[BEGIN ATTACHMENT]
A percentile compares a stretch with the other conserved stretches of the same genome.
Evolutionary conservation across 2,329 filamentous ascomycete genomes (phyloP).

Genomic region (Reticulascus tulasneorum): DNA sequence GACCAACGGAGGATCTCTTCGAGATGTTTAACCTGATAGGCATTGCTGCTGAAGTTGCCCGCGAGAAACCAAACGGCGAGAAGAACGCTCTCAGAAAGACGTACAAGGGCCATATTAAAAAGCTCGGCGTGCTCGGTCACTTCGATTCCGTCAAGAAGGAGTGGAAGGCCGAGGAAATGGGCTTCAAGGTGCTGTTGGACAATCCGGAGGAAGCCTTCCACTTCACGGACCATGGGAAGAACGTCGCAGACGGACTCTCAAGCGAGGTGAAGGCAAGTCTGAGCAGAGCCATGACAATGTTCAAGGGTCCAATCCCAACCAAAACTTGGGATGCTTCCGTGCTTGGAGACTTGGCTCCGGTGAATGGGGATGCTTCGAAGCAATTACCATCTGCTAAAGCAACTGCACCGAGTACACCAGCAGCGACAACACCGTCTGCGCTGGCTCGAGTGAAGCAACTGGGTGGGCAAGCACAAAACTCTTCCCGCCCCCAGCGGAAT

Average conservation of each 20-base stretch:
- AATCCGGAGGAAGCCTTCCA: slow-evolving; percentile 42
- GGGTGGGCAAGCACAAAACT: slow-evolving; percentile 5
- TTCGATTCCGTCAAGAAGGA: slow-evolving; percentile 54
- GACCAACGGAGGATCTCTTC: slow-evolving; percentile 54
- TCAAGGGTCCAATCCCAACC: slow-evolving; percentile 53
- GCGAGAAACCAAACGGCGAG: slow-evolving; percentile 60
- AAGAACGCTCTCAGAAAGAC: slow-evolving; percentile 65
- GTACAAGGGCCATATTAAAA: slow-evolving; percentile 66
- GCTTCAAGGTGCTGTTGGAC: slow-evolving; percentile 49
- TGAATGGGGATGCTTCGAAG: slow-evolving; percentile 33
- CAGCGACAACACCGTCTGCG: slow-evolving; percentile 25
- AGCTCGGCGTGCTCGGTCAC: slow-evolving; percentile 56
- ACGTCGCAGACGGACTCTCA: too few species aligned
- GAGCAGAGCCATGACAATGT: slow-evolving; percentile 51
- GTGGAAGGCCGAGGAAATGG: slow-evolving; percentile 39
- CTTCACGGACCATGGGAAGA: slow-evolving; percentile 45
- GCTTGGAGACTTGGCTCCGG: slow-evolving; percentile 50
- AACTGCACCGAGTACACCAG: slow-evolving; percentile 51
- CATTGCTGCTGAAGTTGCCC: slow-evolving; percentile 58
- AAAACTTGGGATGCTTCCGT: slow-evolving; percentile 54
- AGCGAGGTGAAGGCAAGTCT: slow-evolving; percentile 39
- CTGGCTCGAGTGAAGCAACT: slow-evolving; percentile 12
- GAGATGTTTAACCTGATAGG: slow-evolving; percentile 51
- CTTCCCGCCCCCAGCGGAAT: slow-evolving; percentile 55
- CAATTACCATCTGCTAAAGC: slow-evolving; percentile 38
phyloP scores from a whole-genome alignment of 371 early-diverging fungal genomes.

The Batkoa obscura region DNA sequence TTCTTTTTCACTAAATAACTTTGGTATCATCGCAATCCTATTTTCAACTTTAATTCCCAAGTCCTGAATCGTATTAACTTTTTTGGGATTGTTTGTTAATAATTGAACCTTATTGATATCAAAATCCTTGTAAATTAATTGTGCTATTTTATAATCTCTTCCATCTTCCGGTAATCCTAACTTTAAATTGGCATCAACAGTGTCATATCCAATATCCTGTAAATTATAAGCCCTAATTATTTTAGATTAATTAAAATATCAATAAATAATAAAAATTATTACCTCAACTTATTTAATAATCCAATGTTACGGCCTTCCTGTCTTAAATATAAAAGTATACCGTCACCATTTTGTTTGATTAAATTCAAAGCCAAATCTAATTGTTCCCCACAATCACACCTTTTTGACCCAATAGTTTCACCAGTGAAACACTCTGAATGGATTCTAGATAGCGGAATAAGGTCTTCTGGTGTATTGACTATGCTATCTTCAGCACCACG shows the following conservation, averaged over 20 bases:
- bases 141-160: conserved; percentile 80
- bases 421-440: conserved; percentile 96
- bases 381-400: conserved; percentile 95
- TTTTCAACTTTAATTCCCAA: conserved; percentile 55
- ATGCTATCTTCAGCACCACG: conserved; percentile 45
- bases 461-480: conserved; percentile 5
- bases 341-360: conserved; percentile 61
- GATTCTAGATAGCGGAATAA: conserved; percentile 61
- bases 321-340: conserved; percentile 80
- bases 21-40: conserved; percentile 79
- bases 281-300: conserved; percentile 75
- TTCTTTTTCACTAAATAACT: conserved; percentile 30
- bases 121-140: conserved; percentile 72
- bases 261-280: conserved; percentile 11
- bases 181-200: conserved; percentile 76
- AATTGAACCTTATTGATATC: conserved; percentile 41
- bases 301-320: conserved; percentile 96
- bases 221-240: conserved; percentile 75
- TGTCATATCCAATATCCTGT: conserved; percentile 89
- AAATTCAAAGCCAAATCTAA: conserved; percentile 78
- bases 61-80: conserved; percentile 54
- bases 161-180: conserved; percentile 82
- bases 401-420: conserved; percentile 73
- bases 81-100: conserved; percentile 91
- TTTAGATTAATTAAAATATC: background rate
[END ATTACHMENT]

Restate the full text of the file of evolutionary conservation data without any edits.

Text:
A percentile compares a stretch with the other conserved stretches of the same genome.
Evolutionary conservation across 2,329 filamentous ascomycete genomes (phyloP).

Genomic region (Reticulascus tulasneorum): DNA sequence GACCAACGGAGGATCTCTTCGAGATGTTTAACCTGATAGGCATTGCTGCTGAAGTTGCCCGCGAGAAACCAAACGGCGAGAAGAACGCTCTCAGAAAGACGTACAAGGGCCATATTAAAAAGCTCGGCGTGCTCGGTCACTTCGATTCCGTCAAGAAGGAGTGGAAGGCCGAGGAAATGGGCTTCAAGGTGCTGTTGGACAATCCGGAGGAAGCCTTCCACTTCACGGACCATGGGAAGAACGTCGCAGACGGACTCTCAAGCGAGGTGAAGGCAAGTCTGAGCAGAGCCATGACAATGTTCAAGGGTCCAATCCCAACCAAAACTTGGGATGCTTCCGTGCTTGGAGACTTGGCTCCGGTGAATGGGGATGCTTCGAAGCAATTACCATCTGCTAAAGCAACTGCACCGAGTACACCAGCAGCGACAACACCGTCTGCGCTGGCTCGAGTGAAGCAACTGGGTGGGCAAGCACAAAACTCTTCCCGCCCCCAGCGGAAT

Average conservation of each 20-base stretch:
- AATCCGGAGGAAGCCTTCCA: slow-evolving; percentile 42
- GGGTGGGCAAGCACAAAACT: slow-evolving; percentile 5
- TTCGATTCCGTCAAGAAGGA: slow-evolving; percentile 54
- GACCAACGGAGGATCTCTTC: slow-evolving; percentile 54
- TCAAGGGTCCAATCCCAACC: slow-evolving; percentile 53
- GCGAGAAACCAAACGGCGAG: slow-evolving; percentile 60
- AAGAACGCTCTCAGAAAGAC: slow-evolving; percentile 65
- GTACAAGGGCCATATTAAAA: slow-evolving; percentile 66
- GCTTCAAGGTGCTGTTGGAC: slow-evolving; percentile 49
- TGAATGGGGATGCTTCGAAG: slow-evolving; percentile 33
- CAGCGACAACACCGTCTGCG: slow-evolving; percentile 25
- AGCTCGGCGTGCTCGGTCAC: slow-evolving; percentile 56
- ACGTCGCAGACGGACTCTCA: too few species aligned
- GAGCAGAGCCATGACAATGT: slow-evolving; percentile 51
- GTGGAAGGCCGAGGAAATGG: slow-evolving; percentile 39
- CTTCACGGACCATGGGAAGA: slow-evolving; percentile 45
- GCTTGGAGACTTGGCTCCGG: slow-evolving; percentile 50
- AACTGCACCGAGTACACCAG: slow-evolving; percentile 51
- CATTGCTGCTGAAGTTGCCC: slow-evolving; percentile 58
- AAAACTTGGGATGCTTCCGT: slow-evolving; percentile 54
- AGCGAGGTGAAGGCAAGTCT: slow-evolving; percentile 39
- CTGGCTCGAGTGAAGCAACT: slow-evolving; percentile 12
- GAGATGTTTAACCTGATAGG: slow-evolving; percentile 51
- CTTCCCGCCCCCAGCGGAAT: slow-evolving; percentile 55
- CAATTACCATCTGCTAAAGC: slow-evolving; percentile 38
phyloP scores from a whole-genome alignment of 371 early-diverging fungal genomes.

The Batkoa obscura region DNA sequence TTCTTTTTCACTAAATAACTTTGGTATCATCGCAATCCTATTTTCAACTTTAATTCCCAAGTCCTGAATCGTATTAACTTTTTTGGGATTGTTTGTTAATAATTGAACCTTATTGATATCAAAATCCTTGTAAATTAATTGTGCTATTTTATAATCTCTTCCATCTTCCGGTAATCCTAACTTTAAATTGGCATCAACAGTGTCATATCCAATATCCTGTAAATTATAAGCCCTAATTATTTTAGATTAATTAAAATATCAATAAATAATAAAAATTATTACCTCAACTTATTTAATAATCCAATGTTACGGCCTTCCTGTCTTAAATATAAAAGTATACCGTCACCATTTTGTTTGATTAAATTCAAAGCCAAATCTAATTGTTCCCCACAATCACACCTTTTTGACCCAATAGTTTCACCAGTGAAACACTCTGAATGGATTCTAGATAGCGGAATAAGGTCTTCTGGTGTATTGACTATGCTATCTTCAGCACCACG shows the following conservation, averaged over 20 bases:
- bases 141-160: conserved; percentile 80
- bases 421-440: conserved; percentile 96
- bases 381-400: conserved; percentile 95
- TTTTCAACTTTAATTCCCAA: conserved; percentile 55
- ATGCTATCTTCAGCACCACG: conserved; percentile 45
- bases 461-480: conserved; percentile 5
- bases 341-360: conserved; percentile 61
- GATTCTAGATAGCGGAATAA: conserved; percentile 61
- bases 321-340: conserved; percentile 80
- bases 21-40: conserved; percentile 79
- bases 281-300: conserved; percentile 75
- TTCTTTTTCACTAAATAACT: conserved; percentile 30
- bases 121-140: conserved; percentile 72
- bases 261-280: conserved; percentile 11
- bases 181-200: conserved; percentile 76
- AATTGAACCTTATTGATATC: conserved; percentile 41
- bases 301-320: conserved; percentile 96
- bases 221-240: conserved; percentile 75
- TGTCATATCCAATATCCTGT: conserved; percentile 89
- AAATTCAAAGCCAAATCTAA: conserved; percentile 78
- bases 61-80: conserved; percentile 54
- bases 161-180: conserved; percentile 82
- bases 401-420: conserved; percentile 73
- bases 81-100: conserved; percentile 91
- TTTAGATTAATTAAAATATC: background rate